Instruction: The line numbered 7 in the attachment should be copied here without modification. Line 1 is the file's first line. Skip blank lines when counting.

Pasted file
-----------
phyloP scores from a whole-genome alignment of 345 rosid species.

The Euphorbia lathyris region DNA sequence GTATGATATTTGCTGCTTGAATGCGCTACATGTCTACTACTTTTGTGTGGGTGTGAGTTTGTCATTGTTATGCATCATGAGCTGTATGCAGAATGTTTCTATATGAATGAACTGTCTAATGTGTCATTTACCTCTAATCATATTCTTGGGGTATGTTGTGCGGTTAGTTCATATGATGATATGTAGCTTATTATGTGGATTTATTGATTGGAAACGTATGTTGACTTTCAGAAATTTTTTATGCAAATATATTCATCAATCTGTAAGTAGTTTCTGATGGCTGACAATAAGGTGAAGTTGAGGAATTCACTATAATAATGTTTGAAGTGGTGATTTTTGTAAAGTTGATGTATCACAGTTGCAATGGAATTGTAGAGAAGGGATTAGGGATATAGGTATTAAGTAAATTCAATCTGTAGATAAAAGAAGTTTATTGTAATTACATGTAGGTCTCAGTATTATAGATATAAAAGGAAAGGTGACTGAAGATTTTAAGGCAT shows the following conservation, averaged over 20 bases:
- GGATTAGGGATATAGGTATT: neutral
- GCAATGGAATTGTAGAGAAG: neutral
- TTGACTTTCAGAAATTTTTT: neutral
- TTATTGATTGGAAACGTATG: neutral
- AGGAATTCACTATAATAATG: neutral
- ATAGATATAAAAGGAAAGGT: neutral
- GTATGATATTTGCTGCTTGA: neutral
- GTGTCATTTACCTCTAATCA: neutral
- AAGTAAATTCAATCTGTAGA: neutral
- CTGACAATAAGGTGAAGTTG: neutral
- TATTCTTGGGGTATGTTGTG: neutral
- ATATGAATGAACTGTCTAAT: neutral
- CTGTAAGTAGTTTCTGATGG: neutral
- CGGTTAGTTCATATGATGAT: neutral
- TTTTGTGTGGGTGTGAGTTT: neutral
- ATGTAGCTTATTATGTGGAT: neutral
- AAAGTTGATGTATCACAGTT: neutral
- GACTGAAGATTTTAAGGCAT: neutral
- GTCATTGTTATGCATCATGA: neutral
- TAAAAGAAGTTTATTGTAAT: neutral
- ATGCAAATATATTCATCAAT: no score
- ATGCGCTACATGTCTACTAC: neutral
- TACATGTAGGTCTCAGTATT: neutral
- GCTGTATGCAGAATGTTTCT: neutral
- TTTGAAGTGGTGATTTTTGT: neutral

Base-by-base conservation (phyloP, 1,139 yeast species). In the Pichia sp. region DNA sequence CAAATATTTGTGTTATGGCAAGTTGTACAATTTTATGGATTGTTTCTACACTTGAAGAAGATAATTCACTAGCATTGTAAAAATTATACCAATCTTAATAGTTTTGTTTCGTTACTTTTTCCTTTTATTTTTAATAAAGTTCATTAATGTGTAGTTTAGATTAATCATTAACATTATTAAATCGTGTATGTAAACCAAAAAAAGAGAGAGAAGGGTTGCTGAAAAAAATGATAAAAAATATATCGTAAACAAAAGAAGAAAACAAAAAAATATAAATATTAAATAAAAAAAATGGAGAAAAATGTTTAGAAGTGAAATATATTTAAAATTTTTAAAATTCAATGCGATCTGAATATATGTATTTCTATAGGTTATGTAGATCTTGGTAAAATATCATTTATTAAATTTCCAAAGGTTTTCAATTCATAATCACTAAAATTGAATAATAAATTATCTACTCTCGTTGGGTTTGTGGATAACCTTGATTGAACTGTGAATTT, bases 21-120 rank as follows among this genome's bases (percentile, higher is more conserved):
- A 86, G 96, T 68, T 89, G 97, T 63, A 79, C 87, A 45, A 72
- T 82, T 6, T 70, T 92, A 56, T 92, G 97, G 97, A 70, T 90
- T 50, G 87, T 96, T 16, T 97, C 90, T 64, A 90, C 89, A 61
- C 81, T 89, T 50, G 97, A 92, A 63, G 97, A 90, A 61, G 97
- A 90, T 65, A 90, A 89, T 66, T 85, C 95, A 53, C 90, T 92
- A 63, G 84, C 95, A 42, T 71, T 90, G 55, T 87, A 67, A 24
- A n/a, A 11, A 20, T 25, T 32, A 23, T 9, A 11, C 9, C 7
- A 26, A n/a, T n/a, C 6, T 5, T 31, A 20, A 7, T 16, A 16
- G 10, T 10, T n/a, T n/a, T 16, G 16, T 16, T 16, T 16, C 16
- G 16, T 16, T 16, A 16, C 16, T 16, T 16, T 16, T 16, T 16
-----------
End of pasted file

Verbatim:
- AGGAATTCACTATAATAATG: neutral